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3 Influential People(s)

October 2001 | More than anyone else, my parents shaped my core values and instilled my intense work ethic. In 1975, Amon and Agnes, my dad and mom, emigrated from the Philippines to the US. Though they never denied their personal Filipino history, my parents have always been very enthusiastic about the US and its opportunities. They consequently raised my two siblings and I to be independent, hardworking, stubborn optimists. However, very little Filipino heritage was passed on to my siblings or me. We do not speak Binisayah, we have never been on a family trip beyond the US East Coast, and we rarely see our relatives. I feel regret and guilt about the loss of heritage, but I also see the assets of being raised as an American. As a child, I never had to deal with negative racial or ethnic issues. I never had to worry about antiquated practices like "marrying a rich Asian man" or "honoring the family name."

Though my family engaged in very little travel and cultural exploration, we were computer-savvy many years before it became a societal phenomenon. Ever since I was little, I was fascinated with both computers and the arts. When I mentioned to my parents at the age of nine that I wanted to be a musician or artist, I was practically forbidden from thinking about it any further. As a result, I closeted my ambitions, though I refused to closet my interest in art. I knew I would have to bide my time until I left home for college, but in the meantime, I tried to overcompensate by putting my energy into practically anything remotely academic or artistic. I was the president of as many clubs as I could possibly make time for. All of this frantic compulsion has calmed down since I "came out of the closet" and openly focused on the arts. However, perhaps it is best that my parents made me focus on subjects other than art, since I learned useful skills that are not generally associated with artists!

I like to think that I have two biological parents and one "soul parent." I have called Kathy Pierson the "mentor of my life," and "my favorite grown-up," and she's all of these and more. I first met her when I was seventeen and looking to take music composition lessons at the Towson University Preparatory. I took lessons with Kathy for two years and maintained a close friendship with her even as I entered college and she moved away. I regard on her as the one who first gave me direction as an artist and who first taught me how to think critically. When I started to study with Kathy, she first asked me to bring in recordings of music that I liked. I brought "New Moon Daughter," the latest album from Cassandra Wilson, my favorite singer. Kathy asked me, "Why do you like this music?" A simple question, but one I had never been thoughtfully asked. I came to realize that while most people love some kind of art-- everyone has a favorite song or a favorite movie-- very few people view art as challenging. Consequently, few feel the need to defend their artistic tastes. I always wanted to write music that was challenging, but before I started studying with Kathy, the only challenging things I could think of were to cram many musical ideas into one piece, or perhaps make the piece so difficult that it was impractical to perform. Kathy taught me that before I could compose interesting, challenging music, I had to identify what it was in music that interested and challenged me.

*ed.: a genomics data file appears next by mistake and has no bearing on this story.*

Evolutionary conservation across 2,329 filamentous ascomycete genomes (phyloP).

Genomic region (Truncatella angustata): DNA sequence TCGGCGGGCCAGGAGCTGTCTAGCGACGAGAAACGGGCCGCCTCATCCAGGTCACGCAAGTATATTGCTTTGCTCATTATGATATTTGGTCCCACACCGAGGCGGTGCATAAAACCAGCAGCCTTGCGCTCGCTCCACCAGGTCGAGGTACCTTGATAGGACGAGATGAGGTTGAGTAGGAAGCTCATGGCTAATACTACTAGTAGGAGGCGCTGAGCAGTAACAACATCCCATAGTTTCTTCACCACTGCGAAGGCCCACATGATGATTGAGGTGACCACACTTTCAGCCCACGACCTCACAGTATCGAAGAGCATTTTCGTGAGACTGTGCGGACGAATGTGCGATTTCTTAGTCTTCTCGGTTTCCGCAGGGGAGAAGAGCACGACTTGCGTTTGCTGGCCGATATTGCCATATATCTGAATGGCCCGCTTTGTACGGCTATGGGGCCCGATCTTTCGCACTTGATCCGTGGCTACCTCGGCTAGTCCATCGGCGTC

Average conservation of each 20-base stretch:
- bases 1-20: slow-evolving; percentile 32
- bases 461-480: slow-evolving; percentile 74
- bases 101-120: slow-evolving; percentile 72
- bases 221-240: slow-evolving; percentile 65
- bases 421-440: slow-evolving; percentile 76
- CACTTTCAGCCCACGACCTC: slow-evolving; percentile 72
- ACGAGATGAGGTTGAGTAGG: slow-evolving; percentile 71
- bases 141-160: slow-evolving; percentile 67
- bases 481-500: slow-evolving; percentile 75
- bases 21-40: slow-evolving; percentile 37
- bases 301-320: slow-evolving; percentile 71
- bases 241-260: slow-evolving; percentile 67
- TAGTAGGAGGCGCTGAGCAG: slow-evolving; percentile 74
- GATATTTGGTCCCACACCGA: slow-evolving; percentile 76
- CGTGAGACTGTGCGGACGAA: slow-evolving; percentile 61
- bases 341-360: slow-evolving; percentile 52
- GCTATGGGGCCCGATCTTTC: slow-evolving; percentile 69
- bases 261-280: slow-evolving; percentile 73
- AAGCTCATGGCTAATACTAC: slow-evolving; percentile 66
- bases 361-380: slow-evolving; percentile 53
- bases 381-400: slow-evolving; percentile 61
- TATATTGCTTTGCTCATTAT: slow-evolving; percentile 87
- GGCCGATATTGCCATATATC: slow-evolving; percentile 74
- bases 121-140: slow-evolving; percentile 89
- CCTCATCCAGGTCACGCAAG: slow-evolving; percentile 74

Under Kathy's guidance, I came to identify and develop my interest in narrative, musical gesture, and the human voice. In the world of academic music, Kathy and I are both misfits who are not quite satisfied with the narrow society or artistry of academic composers-- this is the main reason I am not pursuing traditional music composition at the graduate level. Nevertheless, I want music composition to always play some role in my life, and I take comfort in knowing that I can look to Kathy as one who is broadly informed and enthusiastic about all kinds music.

Shannon Darrow, my closest friend, taught me how to look at my life in a cultural context. Soon after we became friends our freshman year of college, we would spend almost every weekend escaping the podunk town of College Park and taking the train into DC. Once we were in the city, we would walk for miles, searching each neighborhood for unusual places to eat and study. This activity really has made an impact on how Shannon and I travel. For instance, when we made an extended trip to New York City with a few friends, I noticed that while our other friends sought out museums and large shops, Shannon and I approached the city by visiting one neighborhood at a time. I think we both believe that this approach leads to more of an understanding of a city's inhabitants and cultural roots.

As an American Studies student, Shannon's research involves fieldwork in several socially, economically, and ethnically marginalized communities-- places that are sometimes regarded as "ghettos." But she refuses to let societal fears about safety hinder her research. While she keeps aware of her surroundings, she realizes that unrealistic fear is the core obstruction to greater cross-cultural understanding.

This refusal to give in to fear at the cost of learning is one of the reasons why I consider myself so lucky to have Shannon as a friend. Sometimes I suspect that if I didn't have someone like Shannon in my life, I would be very much in danger of letting my interest in high art lock me into some elitist intellectual tower. I tell Shannon that out of all my friends, she's the one who's shown me how to "keep it real," and it is this "realness" that I hope to keep with me wherever I go.

KAON NA @arlduc.org > WORD